desexualize

(redirected from desexualizing)
Also found in: Dictionary, Thesaurus.
Related to desexualizing: desexualisation

desexualize

(dē-sĕks′ū-ăl-īz) [″ + sexus, sex]
To castrate; to remove sexual traits.
Medical Dictionary, © 2009 Farlex and Partners
Mentioned in ?
References in periodicals archive ?
This Article therefore aims to show that Schultz's generally compelling reservations about desexualizing the workplace should not apply to the specific subset of sexual behavior within workplaces and other institutions that involves a power disparity between the participants.
Praised for desexualizing pleasure by displacing the genital focus, it is contrastingly advocated for its intensifying concentration on "the sexual act" (rather than the pleasures of courtship) and for using "every part of the body as a sexual instrument"--hardly a promising recipe for desexualization.
It is in tearing himself away from homosexual Eros, usually by means of a heterosexual partner who paves the way for desexualizing the male libido, that man achieves a reconciliation with his ideal Ego as well as with the ideal, plain and simple" (75-76).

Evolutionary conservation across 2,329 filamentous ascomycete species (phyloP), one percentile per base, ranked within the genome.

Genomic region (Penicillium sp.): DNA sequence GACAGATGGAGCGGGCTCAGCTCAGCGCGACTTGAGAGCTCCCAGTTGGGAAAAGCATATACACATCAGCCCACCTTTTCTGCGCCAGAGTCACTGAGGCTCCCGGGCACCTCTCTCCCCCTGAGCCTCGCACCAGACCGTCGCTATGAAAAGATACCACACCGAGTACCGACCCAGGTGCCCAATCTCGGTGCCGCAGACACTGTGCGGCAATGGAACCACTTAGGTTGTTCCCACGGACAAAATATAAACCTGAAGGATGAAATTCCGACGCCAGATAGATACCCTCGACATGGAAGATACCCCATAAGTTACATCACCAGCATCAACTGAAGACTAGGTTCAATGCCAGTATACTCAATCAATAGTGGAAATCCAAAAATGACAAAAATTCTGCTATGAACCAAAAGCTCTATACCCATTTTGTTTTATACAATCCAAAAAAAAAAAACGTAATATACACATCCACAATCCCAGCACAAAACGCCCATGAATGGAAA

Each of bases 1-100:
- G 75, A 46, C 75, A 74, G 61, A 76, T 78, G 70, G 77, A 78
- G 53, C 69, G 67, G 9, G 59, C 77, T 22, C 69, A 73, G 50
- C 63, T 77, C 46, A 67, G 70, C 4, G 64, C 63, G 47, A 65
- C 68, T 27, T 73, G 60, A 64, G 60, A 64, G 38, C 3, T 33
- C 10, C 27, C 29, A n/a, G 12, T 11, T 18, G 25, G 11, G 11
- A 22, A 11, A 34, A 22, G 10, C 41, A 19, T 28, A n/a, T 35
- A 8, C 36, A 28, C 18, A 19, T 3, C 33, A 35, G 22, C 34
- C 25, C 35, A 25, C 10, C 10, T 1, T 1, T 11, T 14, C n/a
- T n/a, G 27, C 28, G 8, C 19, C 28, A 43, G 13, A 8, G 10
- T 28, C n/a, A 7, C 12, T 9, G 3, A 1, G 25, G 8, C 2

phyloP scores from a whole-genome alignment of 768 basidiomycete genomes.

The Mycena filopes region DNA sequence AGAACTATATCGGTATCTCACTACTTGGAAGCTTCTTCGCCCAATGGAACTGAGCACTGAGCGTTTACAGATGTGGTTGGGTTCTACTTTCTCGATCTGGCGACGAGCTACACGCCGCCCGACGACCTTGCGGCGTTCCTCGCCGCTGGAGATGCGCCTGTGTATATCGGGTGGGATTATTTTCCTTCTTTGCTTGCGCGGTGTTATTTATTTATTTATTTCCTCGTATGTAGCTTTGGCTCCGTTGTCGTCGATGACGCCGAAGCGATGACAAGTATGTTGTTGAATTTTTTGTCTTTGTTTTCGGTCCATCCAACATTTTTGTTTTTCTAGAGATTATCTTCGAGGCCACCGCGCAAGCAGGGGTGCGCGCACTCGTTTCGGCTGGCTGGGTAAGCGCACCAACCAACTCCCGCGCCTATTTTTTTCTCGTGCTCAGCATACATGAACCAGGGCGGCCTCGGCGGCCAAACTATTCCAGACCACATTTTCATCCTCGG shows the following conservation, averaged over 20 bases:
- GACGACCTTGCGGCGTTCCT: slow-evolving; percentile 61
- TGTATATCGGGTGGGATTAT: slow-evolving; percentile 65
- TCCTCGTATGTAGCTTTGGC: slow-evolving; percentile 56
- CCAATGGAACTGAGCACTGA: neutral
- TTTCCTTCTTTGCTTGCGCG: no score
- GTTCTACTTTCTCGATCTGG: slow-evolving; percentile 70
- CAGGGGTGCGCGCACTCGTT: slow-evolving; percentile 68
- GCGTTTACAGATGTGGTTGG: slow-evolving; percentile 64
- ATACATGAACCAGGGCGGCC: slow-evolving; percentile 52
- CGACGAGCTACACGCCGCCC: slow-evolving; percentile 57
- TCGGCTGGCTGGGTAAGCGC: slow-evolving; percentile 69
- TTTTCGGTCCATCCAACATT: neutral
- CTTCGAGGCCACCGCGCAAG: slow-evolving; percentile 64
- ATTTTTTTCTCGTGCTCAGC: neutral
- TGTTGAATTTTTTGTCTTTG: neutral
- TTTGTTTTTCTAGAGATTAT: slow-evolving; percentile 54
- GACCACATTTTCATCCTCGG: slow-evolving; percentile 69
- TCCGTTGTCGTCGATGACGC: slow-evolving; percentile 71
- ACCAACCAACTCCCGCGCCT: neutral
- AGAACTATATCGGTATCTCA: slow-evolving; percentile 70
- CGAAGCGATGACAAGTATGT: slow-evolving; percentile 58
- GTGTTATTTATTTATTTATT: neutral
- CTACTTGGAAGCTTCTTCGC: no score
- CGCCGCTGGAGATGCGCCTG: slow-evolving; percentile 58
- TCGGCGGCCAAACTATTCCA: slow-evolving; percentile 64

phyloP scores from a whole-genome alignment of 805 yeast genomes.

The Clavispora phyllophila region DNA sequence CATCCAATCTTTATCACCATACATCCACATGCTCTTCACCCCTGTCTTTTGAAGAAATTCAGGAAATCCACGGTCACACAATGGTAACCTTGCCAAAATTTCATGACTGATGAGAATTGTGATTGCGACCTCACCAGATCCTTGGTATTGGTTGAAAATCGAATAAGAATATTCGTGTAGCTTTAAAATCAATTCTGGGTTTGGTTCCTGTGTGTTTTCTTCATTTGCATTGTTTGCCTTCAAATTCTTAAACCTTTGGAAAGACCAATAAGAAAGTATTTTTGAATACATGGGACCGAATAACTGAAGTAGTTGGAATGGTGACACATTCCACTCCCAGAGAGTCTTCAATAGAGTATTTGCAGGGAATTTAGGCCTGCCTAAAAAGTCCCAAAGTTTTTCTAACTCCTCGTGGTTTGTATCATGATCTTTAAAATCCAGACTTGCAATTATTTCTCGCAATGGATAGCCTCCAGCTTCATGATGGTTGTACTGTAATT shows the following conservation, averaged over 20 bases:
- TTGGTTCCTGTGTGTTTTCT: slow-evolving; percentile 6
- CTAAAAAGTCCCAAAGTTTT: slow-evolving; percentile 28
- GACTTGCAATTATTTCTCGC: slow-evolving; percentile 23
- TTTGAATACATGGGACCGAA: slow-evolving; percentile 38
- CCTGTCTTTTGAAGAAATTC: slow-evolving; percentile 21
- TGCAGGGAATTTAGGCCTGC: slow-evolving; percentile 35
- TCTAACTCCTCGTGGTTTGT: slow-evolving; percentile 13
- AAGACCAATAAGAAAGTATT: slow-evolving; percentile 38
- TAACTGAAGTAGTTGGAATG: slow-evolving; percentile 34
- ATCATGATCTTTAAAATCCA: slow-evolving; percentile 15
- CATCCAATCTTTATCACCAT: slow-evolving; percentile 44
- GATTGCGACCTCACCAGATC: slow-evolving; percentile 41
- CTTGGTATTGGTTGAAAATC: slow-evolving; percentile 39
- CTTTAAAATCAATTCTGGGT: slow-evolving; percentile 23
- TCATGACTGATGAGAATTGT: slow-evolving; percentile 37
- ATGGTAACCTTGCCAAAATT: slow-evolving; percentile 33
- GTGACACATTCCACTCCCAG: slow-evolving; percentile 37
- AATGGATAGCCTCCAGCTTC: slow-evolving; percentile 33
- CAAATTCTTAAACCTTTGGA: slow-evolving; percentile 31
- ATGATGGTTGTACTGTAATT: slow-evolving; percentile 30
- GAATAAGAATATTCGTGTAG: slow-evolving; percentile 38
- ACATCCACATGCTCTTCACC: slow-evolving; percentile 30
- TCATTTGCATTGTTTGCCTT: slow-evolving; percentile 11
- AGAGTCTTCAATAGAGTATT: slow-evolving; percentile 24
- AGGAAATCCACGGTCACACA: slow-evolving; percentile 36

Bersani gives a needed slap on the wrist and kick in the pants to gay and lesbian studies and queer theory by saying, roughly, Think sex more complexly, explicitly: "gay critiques of homosexual identity have generally been desexualizing discourses.
Whereas desexualizing, idealizing, and perceiving only the "milky" mother in the woman is one part of his defensive bulwark which helped in preserving the illusion of unity intact, the other part consists of efforts at renouncing the gift of sexual desire, abjuring his own masculinity.
By desexualizing her plot, in other words, and therefore rendering it less arousing, Wilson forces her readers to maintain their awareness of her exposure of social evil.
Deborah Sheppard (1989), in her account of interviews with female managers and professionals, depicts a theme of women desexualizing themselves to be "taken seriously" at work.
Plato in particular was eager to clean up the male eros of his day by desexualizing it and raising it to the loftiest possible heights of spirituality, as we can clearly see in his great dialogue on love, The Symposium.